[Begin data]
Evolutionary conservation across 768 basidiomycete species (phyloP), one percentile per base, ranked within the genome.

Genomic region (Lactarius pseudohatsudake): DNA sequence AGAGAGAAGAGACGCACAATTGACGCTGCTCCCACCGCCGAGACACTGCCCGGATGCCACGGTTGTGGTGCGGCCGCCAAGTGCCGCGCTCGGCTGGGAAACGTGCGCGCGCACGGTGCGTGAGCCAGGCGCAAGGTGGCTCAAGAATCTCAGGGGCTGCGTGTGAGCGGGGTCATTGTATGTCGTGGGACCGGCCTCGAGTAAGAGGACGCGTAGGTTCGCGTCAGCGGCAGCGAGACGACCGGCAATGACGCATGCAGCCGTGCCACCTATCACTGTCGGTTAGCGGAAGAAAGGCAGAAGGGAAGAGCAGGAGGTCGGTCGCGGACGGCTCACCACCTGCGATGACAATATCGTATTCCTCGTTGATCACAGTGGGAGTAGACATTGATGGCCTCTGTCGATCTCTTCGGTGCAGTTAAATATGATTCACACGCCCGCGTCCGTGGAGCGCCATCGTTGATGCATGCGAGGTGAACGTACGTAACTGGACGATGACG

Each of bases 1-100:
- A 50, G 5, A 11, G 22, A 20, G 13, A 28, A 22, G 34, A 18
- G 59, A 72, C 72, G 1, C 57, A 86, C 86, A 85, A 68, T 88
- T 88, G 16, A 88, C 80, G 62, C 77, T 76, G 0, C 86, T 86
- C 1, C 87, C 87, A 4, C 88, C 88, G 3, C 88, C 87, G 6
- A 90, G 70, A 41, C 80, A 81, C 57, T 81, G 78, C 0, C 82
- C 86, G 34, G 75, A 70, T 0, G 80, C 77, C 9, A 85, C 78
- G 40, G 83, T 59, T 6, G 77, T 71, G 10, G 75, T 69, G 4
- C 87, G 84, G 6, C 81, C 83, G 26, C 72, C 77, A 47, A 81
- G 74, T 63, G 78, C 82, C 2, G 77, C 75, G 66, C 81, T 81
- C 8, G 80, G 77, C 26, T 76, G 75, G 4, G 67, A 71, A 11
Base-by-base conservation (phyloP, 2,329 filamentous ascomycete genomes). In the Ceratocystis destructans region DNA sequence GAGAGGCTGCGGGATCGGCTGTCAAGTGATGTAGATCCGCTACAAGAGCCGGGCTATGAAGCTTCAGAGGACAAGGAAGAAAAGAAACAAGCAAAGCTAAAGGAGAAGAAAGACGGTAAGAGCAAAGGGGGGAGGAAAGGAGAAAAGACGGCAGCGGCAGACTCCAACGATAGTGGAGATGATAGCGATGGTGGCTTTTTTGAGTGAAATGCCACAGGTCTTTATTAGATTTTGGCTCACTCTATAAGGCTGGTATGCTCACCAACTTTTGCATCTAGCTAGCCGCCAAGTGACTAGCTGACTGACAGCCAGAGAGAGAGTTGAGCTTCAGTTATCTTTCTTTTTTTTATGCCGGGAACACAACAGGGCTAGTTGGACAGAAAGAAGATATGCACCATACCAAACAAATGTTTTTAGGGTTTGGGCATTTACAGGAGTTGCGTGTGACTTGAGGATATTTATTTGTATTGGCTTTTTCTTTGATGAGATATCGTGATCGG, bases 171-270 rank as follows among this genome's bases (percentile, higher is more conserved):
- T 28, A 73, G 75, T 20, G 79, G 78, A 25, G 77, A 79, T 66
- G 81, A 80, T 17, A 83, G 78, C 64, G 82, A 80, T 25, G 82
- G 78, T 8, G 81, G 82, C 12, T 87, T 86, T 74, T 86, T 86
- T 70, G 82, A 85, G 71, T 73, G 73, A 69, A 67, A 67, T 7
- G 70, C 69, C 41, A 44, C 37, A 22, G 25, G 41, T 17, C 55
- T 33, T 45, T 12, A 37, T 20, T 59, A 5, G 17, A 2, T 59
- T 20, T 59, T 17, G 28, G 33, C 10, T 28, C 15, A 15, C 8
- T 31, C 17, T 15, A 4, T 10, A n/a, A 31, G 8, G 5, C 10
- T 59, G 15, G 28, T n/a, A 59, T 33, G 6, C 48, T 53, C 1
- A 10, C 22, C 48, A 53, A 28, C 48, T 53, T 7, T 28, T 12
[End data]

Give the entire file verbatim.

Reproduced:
Evolutionary conservation across 768 basidiomycete species (phyloP), one percentile per base, ranked within the genome.

Genomic region (Lactarius pseudohatsudake): DNA sequence AGAGAGAAGAGACGCACAATTGACGCTGCTCCCACCGCCGAGACACTGCCCGGATGCCACGGTTGTGGTGCGGCCGCCAAGTGCCGCGCTCGGCTGGGAAACGTGCGCGCGCACGGTGCGTGAGCCAGGCGCAAGGTGGCTCAAGAATCTCAGGGGCTGCGTGTGAGCGGGGTCATTGTATGTCGTGGGACCGGCCTCGAGTAAGAGGACGCGTAGGTTCGCGTCAGCGGCAGCGAGACGACCGGCAATGACGCATGCAGCCGTGCCACCTATCACTGTCGGTTAGCGGAAGAAAGGCAGAAGGGAAGAGCAGGAGGTCGGTCGCGGACGGCTCACCACCTGCGATGACAATATCGTATTCCTCGTTGATCACAGTGGGAGTAGACATTGATGGCCTCTGTCGATCTCTTCGGTGCAGTTAAATATGATTCACACGCCCGCGTCCGTGGAGCGCCATCGTTGATGCATGCGAGGTGAACGTACGTAACTGGACGATGACG

Each of bases 1-100:
- A 50, G 5, A 11, G 22, A 20, G 13, A 28, A 22, G 34, A 18
- G 59, A 72, C 72, G 1, C 57, A 86, C 86, A 85, A 68, T 88
- T 88, G 16, A 88, C 80, G 62, C 77, T 76, G 0, C 86, T 86
- C 1, C 87, C 87, A 4, C 88, C 88, G 3, C 88, C 87, G 6
- A 90, G 70, A 41, C 80, A 81, C 57, T 81, G 78, C 0, C 82
- C 86, G 34, G 75, A 70, T 0, G 80, C 77, C 9, A 85, C 78
- G 40, G 83, T 59, T 6, G 77, T 71, G 10, G 75, T 69, G 4
- C 87, G 84, G 6, C 81, C 83, G 26, C 72, C 77, A 47, A 81
- G 74, T 63, G 78, C 82, C 2, G 77, C 75, G 66, C 81, T 81
- C 8, G 80, G 77, C 26, T 76, G 75, G 4, G 67, A 71, A 11
Base-by-base conservation (phyloP, 2,329 filamentous ascomycete genomes). In the Ceratocystis destructans region DNA sequence GAGAGGCTGCGGGATCGGCTGTCAAGTGATGTAGATCCGCTACAAGAGCCGGGCTATGAAGCTTCAGAGGACAAGGAAGAAAAGAAACAAGCAAAGCTAAAGGAGAAGAAAGACGGTAAGAGCAAAGGGGGGAGGAAAGGAGAAAAGACGGCAGCGGCAGACTCCAACGATAGTGGAGATGATAGCGATGGTGGCTTTTTTGAGTGAAATGCCACAGGTCTTTATTAGATTTTGGCTCACTCTATAAGGCTGGTATGCTCACCAACTTTTGCATCTAGCTAGCCGCCAAGTGACTAGCTGACTGACAGCCAGAGAGAGAGTTGAGCTTCAGTTATCTTTCTTTTTTTTATGCCGGGAACACAACAGGGCTAGTTGGACAGAAAGAAGATATGCACCATACCAAACAAATGTTTTTAGGGTTTGGGCATTTACAGGAGTTGCGTGTGACTTGAGGATATTTATTTGTATTGGCTTTTTCTTTGATGAGATATCGTGATCGG, bases 171-270 rank as follows among this genome's bases (percentile, higher is more conserved):
- T 28, A 73, G 75, T 20, G 79, G 78, A 25, G 77, A 79, T 66
- G 81, A 80, T 17, A 83, G 78, C 64, G 82, A 80, T 25, G 82
- G 78, T 8, G 81, G 82, C 12, T 87, T 86, T 74, T 86, T 86
- T 70, G 82, A 85, G 71, T 73, G 73, A 69, A 67, A 67, T 7
- G 70, C 69, C 41, A 44, C 37, A 22, G 25, G 41, T 17, C 55
- T 33, T 45, T 12, A 37, T 20, T 59, A 5, G 17, A 2, T 59
- T 20, T 59, T 17, G 28, G 33, C 10, T 28, C 15, A 15, C 8
- T 31, C 17, T 15, A 4, T 10, A n/a, A 31, G 8, G 5, C 10
- T 59, G 15, G 28, T n/a, A 59, T 33, G 6, C 48, T 53, C 1
- A 10, C 22, C 48, A 53, A 28, C 48, T 53, T 7, T 28, T 12